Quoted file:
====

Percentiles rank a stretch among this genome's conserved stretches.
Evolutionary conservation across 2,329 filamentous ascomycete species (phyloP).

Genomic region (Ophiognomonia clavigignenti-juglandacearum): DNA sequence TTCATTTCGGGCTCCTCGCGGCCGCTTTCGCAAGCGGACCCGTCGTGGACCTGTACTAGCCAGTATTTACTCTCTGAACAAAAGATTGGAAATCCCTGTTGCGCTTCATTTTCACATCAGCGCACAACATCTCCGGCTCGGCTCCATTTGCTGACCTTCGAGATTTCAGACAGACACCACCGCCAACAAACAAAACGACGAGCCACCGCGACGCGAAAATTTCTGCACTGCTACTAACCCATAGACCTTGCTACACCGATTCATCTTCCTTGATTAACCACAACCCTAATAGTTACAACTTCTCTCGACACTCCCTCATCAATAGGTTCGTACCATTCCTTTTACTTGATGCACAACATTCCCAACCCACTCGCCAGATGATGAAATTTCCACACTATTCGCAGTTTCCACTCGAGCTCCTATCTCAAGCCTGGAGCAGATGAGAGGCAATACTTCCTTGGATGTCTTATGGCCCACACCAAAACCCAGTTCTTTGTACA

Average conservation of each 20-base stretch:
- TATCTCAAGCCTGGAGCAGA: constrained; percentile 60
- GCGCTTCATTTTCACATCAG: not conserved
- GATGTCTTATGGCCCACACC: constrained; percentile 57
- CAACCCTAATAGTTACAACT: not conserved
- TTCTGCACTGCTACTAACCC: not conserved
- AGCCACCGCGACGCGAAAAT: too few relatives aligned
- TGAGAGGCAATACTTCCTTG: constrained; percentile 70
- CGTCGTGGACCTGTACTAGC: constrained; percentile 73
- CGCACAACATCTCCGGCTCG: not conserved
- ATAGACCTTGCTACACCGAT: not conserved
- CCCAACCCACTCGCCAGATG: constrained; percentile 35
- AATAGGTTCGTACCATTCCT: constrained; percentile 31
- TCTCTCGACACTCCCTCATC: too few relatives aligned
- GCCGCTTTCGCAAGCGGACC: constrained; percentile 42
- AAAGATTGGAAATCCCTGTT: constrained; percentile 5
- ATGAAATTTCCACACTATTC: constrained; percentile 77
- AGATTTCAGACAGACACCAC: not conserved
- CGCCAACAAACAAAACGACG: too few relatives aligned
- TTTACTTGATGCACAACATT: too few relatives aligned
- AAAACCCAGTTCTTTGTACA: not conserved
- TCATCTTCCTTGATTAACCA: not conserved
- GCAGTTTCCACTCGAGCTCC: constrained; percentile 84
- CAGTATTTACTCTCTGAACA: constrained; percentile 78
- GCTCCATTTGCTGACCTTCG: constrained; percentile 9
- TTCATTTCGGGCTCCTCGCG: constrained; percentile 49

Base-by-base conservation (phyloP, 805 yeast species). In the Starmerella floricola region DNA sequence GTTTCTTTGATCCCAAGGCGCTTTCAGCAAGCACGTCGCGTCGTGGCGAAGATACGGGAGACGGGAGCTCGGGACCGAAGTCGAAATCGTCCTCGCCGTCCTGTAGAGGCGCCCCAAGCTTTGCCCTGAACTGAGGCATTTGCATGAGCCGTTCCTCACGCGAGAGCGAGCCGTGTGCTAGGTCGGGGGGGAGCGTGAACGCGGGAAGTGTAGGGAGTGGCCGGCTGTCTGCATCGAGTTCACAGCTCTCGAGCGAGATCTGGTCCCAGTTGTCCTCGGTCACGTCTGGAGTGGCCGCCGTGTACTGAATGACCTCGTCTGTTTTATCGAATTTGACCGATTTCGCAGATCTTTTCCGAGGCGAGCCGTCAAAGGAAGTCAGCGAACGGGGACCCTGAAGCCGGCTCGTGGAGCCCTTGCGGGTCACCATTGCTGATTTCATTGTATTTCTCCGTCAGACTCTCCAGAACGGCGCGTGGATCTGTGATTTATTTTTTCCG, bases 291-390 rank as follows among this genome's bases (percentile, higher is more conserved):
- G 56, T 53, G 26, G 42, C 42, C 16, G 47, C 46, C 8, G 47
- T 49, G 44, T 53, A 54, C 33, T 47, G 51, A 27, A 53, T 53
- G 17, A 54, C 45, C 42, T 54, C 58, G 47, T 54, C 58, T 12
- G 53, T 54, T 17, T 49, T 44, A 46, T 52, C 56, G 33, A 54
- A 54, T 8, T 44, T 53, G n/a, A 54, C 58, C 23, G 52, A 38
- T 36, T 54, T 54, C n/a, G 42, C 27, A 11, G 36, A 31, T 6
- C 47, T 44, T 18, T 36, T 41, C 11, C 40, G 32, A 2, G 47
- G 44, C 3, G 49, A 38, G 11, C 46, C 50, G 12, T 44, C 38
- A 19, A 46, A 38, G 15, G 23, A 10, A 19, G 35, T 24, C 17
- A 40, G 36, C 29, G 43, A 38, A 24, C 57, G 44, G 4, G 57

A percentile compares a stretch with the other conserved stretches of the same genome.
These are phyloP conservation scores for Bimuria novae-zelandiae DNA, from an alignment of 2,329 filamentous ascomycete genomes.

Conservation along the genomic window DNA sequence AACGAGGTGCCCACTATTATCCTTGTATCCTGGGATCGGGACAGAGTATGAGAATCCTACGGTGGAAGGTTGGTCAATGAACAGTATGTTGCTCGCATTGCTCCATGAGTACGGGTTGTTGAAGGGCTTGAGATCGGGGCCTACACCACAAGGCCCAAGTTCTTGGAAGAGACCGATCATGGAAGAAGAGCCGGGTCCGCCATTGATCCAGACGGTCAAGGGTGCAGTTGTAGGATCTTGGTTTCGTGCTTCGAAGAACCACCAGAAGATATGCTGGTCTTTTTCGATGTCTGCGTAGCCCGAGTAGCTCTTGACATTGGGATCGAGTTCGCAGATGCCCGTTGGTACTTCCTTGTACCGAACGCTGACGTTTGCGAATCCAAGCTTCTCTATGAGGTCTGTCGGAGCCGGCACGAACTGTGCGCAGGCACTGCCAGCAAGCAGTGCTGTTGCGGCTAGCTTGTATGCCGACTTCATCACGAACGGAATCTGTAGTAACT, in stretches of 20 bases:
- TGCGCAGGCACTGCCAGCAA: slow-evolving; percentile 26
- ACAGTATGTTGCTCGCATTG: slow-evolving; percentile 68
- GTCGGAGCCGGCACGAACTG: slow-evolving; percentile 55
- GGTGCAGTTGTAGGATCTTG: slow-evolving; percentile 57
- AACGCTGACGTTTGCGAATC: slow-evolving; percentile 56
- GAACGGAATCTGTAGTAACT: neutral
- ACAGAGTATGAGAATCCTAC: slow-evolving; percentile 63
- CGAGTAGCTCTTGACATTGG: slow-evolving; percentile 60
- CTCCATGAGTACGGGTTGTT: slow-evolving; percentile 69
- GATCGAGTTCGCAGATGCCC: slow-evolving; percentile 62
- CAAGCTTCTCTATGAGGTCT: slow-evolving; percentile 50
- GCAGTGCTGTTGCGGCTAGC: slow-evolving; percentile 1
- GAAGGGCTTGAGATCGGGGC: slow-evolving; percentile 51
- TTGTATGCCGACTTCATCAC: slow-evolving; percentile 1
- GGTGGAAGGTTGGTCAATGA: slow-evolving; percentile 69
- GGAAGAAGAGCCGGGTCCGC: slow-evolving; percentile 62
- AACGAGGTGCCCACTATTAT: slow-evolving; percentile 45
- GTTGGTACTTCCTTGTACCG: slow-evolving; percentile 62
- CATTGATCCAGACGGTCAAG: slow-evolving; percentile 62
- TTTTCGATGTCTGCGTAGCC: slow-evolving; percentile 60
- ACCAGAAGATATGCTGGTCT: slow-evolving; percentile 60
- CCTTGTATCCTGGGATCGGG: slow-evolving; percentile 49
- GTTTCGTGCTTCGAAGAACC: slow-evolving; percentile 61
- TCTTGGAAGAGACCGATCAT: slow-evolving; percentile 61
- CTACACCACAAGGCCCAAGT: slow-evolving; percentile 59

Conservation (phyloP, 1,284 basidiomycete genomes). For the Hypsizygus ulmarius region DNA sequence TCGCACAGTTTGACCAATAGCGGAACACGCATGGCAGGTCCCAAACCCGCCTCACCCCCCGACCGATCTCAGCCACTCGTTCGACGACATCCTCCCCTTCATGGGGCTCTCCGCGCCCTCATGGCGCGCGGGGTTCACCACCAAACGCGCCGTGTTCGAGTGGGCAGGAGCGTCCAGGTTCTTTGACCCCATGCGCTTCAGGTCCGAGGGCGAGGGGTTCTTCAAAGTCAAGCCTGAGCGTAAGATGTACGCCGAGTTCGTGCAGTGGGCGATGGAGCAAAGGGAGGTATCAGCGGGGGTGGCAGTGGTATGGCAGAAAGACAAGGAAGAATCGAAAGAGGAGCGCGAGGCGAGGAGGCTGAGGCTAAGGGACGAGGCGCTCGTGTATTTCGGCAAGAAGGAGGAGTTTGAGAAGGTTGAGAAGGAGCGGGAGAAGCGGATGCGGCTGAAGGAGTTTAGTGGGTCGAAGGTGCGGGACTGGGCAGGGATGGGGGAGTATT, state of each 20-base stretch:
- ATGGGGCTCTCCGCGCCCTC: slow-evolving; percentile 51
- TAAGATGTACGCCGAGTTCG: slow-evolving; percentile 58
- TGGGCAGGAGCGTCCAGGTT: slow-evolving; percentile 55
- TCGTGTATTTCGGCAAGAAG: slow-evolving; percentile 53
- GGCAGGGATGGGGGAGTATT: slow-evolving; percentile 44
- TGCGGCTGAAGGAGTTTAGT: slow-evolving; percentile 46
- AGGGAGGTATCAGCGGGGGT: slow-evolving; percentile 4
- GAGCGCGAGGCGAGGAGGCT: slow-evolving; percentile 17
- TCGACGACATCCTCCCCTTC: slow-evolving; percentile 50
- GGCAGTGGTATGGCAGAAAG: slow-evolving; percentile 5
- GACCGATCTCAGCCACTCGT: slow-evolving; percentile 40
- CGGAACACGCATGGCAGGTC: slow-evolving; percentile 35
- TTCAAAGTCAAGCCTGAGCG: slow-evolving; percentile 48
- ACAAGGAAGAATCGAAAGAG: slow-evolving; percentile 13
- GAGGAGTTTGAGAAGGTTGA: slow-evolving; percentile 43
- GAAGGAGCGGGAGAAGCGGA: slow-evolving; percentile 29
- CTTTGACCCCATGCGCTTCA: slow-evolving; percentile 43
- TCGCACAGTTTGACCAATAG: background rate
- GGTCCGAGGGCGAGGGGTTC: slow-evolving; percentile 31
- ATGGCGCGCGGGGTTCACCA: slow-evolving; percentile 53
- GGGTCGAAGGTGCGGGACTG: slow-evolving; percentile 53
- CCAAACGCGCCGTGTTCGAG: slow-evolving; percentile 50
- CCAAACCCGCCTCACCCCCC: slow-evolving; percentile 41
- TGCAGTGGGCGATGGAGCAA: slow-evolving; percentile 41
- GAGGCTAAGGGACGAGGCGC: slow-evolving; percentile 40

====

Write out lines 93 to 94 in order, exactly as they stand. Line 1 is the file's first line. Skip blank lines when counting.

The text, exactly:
- TGCAGTGGGCGATGGAGCAA: slow-evolving; percentile 41
- GAGGCTAAGGGACGAGGCGC: slow-evolving; percentile 40